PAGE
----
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Learning Solutions Conference & Expo 2013 Learning Solutions Conference & Expo Learning Solutions Magazine The eLearning Guild
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Learning Solutions Conference & Expo 2013 - Ecosystem - Content Track
105 Visual Themes You Can Use for eLearning
201 Changing the Way We Train—Lessons from the 2012 Olympics
207 Narrative Techniques for Learning
310 Designing for Clarity: Graphic Design Tips for Non-graphic Designers
313 How to Communicate to the Visual Cortex—What Learners Don’t See
405 Converting ILT Content to “e”: One Size Does NOT Fit All!
501 Strategies for Creating Award-winning Programs for Competitive Edge
604 Strategies for Applying the Flipped Classroom Model for Business Learning
609 Contrasting Timeline vs. Segmented Training Development
707 Putting a New Spin on Your Learning Program to Increase Usage
712 Case Study: Best Practices for Outsourcing eLearning Development
801 Management Development Training: A 70-20-10 Learning Framework

Visual Themes You Can Use for eLearning

Wednesday, March 13, 2013 01:00 PM - 2:00 PM

If you feel lost when it comes to the visual design of eLearning courses, why not take a thematic approach? In this participatory session, we’ll explore the components of visual design and how to tie graphical elements together into a unified visual theme.

Don’t let your lack of graphic design training limit your imagination. This session will demonstrate a selection of visual and conceptual themes that you can use in eLearning courses. We’ll break it down and look at each theme’s concept, color palette, typography, textures, and images. We’ll discuss which themes match particular audience groups and content, and you’ll add your own ideas for modifying the themes to fit your needs.

In this session, you will learn:

  • How to think in terms of visual unity
  • How to select themes that are appropriate for varied audiences and content
  • How to use the presented themes as a foundation for adding your own creative ideas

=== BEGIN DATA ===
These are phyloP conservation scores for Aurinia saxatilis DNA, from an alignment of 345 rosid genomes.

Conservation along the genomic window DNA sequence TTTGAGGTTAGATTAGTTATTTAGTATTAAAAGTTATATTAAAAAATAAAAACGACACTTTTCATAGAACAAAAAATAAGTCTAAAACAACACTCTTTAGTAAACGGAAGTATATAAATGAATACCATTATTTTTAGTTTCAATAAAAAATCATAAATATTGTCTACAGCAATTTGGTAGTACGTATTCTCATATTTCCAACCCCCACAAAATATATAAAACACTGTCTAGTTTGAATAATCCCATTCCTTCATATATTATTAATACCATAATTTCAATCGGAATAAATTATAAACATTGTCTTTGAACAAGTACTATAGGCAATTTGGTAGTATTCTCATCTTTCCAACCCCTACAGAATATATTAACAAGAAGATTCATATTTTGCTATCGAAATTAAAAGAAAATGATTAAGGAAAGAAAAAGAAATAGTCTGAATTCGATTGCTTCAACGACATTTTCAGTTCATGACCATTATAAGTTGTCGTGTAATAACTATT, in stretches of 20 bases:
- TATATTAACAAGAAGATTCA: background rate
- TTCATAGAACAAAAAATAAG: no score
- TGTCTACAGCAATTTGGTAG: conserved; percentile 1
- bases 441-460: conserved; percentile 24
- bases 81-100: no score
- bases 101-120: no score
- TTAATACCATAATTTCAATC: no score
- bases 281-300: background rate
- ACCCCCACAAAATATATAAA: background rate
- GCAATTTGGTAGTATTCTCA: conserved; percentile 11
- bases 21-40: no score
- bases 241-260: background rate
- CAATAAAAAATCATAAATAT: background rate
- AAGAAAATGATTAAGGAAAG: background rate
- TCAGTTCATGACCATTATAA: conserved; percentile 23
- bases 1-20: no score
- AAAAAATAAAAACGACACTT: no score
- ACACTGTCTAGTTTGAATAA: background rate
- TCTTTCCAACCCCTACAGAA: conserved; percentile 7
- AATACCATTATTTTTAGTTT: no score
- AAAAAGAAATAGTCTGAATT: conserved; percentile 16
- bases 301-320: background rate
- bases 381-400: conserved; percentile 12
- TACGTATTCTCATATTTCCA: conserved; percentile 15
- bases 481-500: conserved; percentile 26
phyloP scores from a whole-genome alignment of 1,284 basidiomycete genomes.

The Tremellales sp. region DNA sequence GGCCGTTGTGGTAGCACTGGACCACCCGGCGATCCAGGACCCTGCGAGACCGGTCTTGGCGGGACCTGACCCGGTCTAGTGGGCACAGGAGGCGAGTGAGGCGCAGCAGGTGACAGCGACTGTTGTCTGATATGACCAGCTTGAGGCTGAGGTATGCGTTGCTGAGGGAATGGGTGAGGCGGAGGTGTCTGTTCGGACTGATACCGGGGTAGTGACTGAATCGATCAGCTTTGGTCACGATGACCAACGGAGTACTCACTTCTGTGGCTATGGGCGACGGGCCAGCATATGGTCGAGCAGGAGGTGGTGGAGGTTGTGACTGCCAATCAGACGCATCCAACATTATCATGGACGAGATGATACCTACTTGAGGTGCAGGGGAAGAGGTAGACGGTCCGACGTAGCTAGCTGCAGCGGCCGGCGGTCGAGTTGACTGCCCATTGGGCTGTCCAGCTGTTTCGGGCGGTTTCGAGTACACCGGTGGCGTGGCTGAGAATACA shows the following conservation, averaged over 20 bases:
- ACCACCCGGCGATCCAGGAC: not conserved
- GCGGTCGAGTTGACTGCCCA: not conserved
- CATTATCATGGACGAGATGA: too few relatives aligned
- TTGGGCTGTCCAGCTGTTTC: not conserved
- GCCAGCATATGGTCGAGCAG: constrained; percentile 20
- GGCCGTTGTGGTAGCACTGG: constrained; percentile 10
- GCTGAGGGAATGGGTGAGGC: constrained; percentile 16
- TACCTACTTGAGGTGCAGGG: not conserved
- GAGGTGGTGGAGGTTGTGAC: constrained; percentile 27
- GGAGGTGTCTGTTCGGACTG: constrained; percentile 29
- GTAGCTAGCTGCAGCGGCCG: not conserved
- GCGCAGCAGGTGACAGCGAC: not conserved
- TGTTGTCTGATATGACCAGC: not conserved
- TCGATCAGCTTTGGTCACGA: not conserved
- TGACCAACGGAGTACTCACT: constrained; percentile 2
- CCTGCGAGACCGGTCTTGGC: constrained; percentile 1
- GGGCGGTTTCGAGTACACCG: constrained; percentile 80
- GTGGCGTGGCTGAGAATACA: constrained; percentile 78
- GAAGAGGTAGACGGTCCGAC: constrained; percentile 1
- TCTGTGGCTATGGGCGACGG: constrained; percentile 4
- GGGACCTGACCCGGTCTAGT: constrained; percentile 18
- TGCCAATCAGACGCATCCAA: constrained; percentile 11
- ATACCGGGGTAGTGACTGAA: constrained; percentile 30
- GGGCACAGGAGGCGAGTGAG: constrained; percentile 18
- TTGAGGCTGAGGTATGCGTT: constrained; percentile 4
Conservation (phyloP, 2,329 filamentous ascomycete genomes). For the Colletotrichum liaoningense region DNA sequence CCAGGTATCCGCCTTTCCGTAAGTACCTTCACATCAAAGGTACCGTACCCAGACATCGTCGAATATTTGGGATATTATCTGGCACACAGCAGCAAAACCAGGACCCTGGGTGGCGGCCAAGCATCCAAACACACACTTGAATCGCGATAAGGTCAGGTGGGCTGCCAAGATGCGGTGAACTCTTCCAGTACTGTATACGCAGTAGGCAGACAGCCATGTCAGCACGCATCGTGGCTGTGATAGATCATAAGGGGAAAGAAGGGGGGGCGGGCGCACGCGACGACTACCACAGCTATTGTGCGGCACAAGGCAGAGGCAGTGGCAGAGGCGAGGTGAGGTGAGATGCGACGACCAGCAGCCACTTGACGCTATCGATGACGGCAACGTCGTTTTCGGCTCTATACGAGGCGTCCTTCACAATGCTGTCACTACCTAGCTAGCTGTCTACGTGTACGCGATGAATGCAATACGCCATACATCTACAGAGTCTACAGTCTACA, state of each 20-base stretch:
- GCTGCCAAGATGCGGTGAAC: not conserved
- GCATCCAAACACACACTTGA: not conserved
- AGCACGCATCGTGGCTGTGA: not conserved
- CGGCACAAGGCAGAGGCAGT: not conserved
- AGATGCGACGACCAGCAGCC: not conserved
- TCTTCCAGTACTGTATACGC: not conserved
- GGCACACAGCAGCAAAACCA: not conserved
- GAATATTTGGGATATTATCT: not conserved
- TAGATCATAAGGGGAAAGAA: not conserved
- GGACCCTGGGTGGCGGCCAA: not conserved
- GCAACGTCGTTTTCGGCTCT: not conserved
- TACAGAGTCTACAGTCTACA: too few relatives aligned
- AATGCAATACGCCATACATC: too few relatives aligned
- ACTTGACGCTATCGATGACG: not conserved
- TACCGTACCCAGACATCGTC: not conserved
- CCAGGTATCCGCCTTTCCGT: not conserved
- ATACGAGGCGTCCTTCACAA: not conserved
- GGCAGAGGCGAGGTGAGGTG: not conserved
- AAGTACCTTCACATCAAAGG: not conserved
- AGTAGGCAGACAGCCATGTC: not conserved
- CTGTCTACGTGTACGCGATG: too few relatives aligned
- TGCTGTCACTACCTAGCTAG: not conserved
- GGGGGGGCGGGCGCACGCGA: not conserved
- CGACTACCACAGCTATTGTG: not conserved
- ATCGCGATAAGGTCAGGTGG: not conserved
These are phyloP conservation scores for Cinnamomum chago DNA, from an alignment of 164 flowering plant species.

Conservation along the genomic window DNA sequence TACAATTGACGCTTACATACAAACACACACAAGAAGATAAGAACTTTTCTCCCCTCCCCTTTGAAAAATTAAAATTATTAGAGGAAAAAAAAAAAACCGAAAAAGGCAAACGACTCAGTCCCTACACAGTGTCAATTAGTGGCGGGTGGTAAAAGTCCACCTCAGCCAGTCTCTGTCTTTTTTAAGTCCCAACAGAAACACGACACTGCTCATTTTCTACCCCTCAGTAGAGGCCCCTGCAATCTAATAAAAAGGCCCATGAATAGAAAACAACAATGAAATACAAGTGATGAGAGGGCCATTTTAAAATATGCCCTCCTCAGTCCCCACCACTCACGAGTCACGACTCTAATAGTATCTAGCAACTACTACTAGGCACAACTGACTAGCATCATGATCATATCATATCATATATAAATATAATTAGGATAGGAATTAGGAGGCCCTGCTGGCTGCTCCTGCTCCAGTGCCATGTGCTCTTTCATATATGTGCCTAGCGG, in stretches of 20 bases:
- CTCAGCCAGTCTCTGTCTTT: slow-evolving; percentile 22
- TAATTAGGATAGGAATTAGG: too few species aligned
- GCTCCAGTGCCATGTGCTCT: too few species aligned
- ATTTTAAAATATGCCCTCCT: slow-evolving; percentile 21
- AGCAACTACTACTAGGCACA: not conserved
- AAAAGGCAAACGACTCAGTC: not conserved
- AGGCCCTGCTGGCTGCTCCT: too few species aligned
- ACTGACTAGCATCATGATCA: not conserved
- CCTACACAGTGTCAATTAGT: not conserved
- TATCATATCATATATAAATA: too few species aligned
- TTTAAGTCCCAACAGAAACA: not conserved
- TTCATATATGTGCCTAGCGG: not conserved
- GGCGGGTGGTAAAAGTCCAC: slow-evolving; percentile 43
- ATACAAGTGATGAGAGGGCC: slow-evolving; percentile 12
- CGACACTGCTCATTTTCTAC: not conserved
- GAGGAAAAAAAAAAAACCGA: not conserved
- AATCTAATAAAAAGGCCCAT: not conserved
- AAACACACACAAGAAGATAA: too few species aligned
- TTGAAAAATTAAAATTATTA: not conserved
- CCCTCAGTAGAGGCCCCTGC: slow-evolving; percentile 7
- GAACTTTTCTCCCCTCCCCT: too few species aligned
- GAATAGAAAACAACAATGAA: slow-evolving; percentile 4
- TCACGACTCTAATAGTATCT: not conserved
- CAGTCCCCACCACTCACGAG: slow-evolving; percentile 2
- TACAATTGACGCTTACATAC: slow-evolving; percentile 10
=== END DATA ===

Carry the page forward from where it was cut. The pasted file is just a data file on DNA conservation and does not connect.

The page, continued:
• How to design and select the components of visual themes for eLearning

Novice and intermediate designers, developers, and project managers who have some experience designing eLearning courses.

Connie Malamed
Learning Strategy Consultant
Connie Malamed Consulting
Connie Malamed is a consultant with Connie Malamed Consulting and an author and speaker in the fields of online learning, visual communication, and information design. She has helped nonprofit, government, and corporate clients transform their content into interactive learning experiences for more than 20 years. Connie is the author of Visual Design Solutions and Visual Language for Designers and publishes The eLearning Coach website and podcast. Connie has degrees in art education and instructional design.
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Changing the Way We Train—Lessons from the 2012 Olympics

Wednesday, March 13, 2013 02:30 PM - 3:30 PM

Neil Lasher’s involvement with the 2012 Olympics started two years before the games, when he was part of small team training 1,500 interviewers; along with them he helped to interview 100,000 volunteers. The next stage was to work with a specialized group of 25 trainers who delivered leadership training to 12,000 team leaders. Finally he took a contract for the three months up to the games as a field-of-play group leader to oversee the logistics of modern pentathlon competition. Neil both delivered and attended many different training courses for the staff responsible for the event operations, working from inside an organization instead of his normal role of delivering as a consultant from the outside. What he saw and learned has changed his outlook to training forever.

Neil helped coordinate, plan, and lead teams for this event, and in this session he shares his takeaways with participants. This session will be an eye opener to the issues of working in large-scale delivery. Participants will explore methods of delivering consistent training and how cutting corners does not create best value. This session will challenge participants’ thinking—just as the experience challenged Neil’s thinking.